But there’s another issue – the technical side is far from clear cut.  There is no definitive best method for filtering on this scale.  Here’s a couple of the methods some countries have implemented.   Both of the techniques depend on the development of a blacklist (sites that needs to be blocked).  So consider – somewhere there’s a little group of people who hold meetings deciding on what should be included in this list.  Imagine if these people had strong religious or political beliefs – their decisions could be quite different from your own.

Unrelated to Post But Funny !

But to utilise this black list you have to find a way of stopping people visiting the sites on the list.

One of the most basic methods is  DNS poisoning,  an extremely simple method of  modifying the domain name tables belonging to the ISP’s.

Using this method you can redirect requests for specific blocked pages to someplace else.  So when a user asks for one of these pages his browser is actually misdirected to another server – either with a warning page or simply completely blank.

Surprisingly many of the Scandinavian countries like Norway and Sweden have used this method in the past, although it is also been utilised in Holland and Germany too.  It’s an awful way of filtering as it messes around with the core functionality of the internet – DNS.  But it’s biggest problem is it’s extremely easy to bypass, point your machine at any non-poisoned DNS server and you will get the right address and be able to access the website.  The other obvious issue is that you have to block an entire website as the IP address is not related to a single page.  Not easy with many social sites and collaborative platforms like Blogger and WordPress.  For example is you want to block a single offensive YouTube video you’d end up blocking most of the site if you use this method.

There are more sophisticated methods of filtering the internet though, companies like BT and Optenet specialize in providing such services such as Netclean.  All the solutions work in slightly different ways but fundamentally they all have some sort of method of comparing the requested URL with a list of ‘naughty urls’.

The list is obviously one problem as mentioned above – especially in the eyes of those of us who argue against censorship of the internet.  But the technologies can also cause issues as well – a current report from Watchdog International highlighted a few technical difficulties that can happen with one of these technologies.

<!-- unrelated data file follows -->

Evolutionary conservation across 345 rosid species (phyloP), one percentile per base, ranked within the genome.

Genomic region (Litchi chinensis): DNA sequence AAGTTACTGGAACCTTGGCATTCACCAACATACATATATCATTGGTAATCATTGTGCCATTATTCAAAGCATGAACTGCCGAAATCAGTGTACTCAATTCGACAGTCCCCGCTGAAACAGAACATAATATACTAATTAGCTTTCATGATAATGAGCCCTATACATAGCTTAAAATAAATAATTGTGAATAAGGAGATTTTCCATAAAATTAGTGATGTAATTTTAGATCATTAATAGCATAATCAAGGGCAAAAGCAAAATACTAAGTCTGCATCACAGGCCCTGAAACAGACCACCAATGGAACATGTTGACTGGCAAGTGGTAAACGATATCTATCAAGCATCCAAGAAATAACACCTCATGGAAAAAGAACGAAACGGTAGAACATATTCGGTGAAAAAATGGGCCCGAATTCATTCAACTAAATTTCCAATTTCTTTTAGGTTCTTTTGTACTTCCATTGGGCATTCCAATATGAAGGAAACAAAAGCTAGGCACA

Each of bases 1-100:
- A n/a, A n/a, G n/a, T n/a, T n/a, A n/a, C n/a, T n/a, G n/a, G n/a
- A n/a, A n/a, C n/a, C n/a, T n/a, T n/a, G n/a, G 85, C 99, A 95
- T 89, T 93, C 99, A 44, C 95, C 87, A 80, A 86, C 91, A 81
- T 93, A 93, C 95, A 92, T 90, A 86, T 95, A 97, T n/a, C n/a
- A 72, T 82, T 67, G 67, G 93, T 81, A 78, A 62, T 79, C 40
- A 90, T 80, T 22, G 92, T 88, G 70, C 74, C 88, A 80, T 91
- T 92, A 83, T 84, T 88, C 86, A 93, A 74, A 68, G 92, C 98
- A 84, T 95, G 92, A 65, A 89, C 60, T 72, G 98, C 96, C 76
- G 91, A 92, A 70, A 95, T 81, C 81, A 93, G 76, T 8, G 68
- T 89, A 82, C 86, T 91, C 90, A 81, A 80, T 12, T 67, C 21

Here is a few of the instances.

ACMA Test of Blocking YouTube
When the Australian Government  trialed the BGP filtering system Netclean White Box, they included a few URLs from Youtube to be blocked. The problem was that because a URL from this site was added, all requests for this domain name (Youtube) then got handled directly through the filter. Normally this wouldn’t be an issue with some low traffic criminal website but because YouTube is so popular the box had to deal with millions of requests – which in the end made the Whitebox fall over.

Wikipedia image was contained byIWF List

The Web Watch Foundation manages a very extensive black list of sites over the web. The list can be used by anybody as a master list of which web sites to block.  In this event the IWF added the URL of a Picture saved on Wikipedia.  Unfortunately this caused a problem with the BT Cleanfeed system being used, when the system filters the web request it acts like a proxy server replacing it’s own IP address with the request.  In one of the tests this meant that Wikipedia got hundreds of thousands of request from a single IP address range (the BT Cleanfeed system) which ended up with it being banned and Wikipedia becoming inaccessible for everyone.

The Web Watch Foundation removed the URL pretty rapidly and realised their error but at least the potential problems were highlighted by it when you start any main-stream censorship and Internet Filtering. There is also the very real issue that such censorship can normally be bypassed very easily by simply using a proxy server if needed.

Follow

Get every new post delivered to your Inbox

Join other followers